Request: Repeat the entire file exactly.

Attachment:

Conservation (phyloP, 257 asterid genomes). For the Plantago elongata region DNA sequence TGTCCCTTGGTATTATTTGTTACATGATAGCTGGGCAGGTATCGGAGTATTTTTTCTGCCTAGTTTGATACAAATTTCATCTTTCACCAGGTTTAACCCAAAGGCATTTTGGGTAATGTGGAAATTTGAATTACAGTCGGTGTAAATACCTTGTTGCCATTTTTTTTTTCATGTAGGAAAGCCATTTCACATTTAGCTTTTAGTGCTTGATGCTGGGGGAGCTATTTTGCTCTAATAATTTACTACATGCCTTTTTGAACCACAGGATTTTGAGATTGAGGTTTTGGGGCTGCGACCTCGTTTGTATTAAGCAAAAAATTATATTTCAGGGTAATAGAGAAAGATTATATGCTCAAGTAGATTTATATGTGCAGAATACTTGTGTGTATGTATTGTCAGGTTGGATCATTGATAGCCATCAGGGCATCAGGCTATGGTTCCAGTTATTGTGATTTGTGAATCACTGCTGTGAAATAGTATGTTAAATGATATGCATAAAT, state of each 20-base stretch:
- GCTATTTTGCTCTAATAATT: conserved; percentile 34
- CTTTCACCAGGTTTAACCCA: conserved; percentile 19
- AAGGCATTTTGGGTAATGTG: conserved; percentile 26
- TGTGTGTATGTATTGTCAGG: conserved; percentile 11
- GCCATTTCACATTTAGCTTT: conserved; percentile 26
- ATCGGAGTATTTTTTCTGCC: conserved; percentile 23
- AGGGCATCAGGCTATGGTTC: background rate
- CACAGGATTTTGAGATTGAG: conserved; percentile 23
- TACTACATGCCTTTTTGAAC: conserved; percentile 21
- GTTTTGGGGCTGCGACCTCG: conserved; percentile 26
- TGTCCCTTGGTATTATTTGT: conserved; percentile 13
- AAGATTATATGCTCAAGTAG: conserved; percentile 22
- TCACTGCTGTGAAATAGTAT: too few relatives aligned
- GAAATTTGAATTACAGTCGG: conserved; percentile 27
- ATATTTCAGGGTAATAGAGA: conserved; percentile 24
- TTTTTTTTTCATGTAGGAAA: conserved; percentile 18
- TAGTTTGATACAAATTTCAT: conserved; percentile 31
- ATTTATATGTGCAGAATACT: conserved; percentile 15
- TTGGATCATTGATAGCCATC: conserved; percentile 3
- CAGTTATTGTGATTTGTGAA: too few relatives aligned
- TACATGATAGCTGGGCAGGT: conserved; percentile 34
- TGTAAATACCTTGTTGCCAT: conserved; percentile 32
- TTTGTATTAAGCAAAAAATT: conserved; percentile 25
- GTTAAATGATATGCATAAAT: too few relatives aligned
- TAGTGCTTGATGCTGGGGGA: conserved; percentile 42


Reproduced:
Conservation (phyloP, 257 asterid genomes). For the Plantago elongata region DNA sequence TGTCCCTTGGTATTATTTGTTACATGATAGCTGGGCAGGTATCGGAGTATTTTTTCTGCCTAGTTTGATACAAATTTCATCTTTCACCAGGTTTAACCCAAAGGCATTTTGGGTAATGTGGAAATTTGAATTACAGTCGGTGTAAATACCTTGTTGCCATTTTTTTTTTCATGTAGGAAAGCCATTTCACATTTAGCTTTTAGTGCTTGATGCTGGGGGAGCTATTTTGCTCTAATAATTTACTACATGCCTTTTTGAACCACAGGATTTTGAGATTGAGGTTTTGGGGCTGCGACCTCGTTTGTATTAAGCAAAAAATTATATTTCAGGGTAATAGAGAAAGATTATATGCTCAAGTAGATTTATATGTGCAGAATACTTGTGTGTATGTATTGTCAGGTTGGATCATTGATAGCCATCAGGGCATCAGGCTATGGTTCCAGTTATTGTGATTTGTGAATCACTGCTGTGAAATAGTATGTTAAATGATATGCATAAAT, state of each 20-base stretch:
- GCTATTTTGCTCTAATAATT: conserved; percentile 34
- CTTTCACCAGGTTTAACCCA: conserved; percentile 19
- AAGGCATTTTGGGTAATGTG: conserved; percentile 26
- TGTGTGTATGTATTGTCAGG: conserved; percentile 11
- GCCATTTCACATTTAGCTTT: conserved; percentile 26
- ATCGGAGTATTTTTTCTGCC: conserved; percentile 23
- AGGGCATCAGGCTATGGTTC: background rate
- CACAGGATTTTGAGATTGAG: conserved; percentile 23
- TACTACATGCCTTTTTGAAC: conserved; percentile 21
- GTTTTGGGGCTGCGACCTCG: conserved; percentile 26
- TGTCCCTTGGTATTATTTGT: conserved; percentile 13
- AAGATTATATGCTCAAGTAG: conserved; percentile 22
- TCACTGCTGTGAAATAGTAT: too few relatives aligned
- GAAATTTGAATTACAGTCGG: conserved; percentile 27
- ATATTTCAGGGTAATAGAGA: conserved; percentile 24
- TTTTTTTTTCATGTAGGAAA: conserved; percentile 18
- TAGTTTGATACAAATTTCAT: conserved; percentile 31
- ATTTATATGTGCAGAATACT: conserved; percentile 15
- TTGGATCATTGATAGCCATC: conserved; percentile 3
- CAGTTATTGTGATTTGTGAA: too few relatives aligned
- TACATGATAGCTGGGCAGGT: conserved; percentile 34
- TGTAAATACCTTGTTGCCAT: conserved; percentile 32
- TTTGTATTAAGCAAAAAATT: conserved; percentile 25
- GTTAAATGATATGCATAAAT: too few relatives aligned
- TAGTGCTTGATGCTGGGGGA: conserved; percentile 42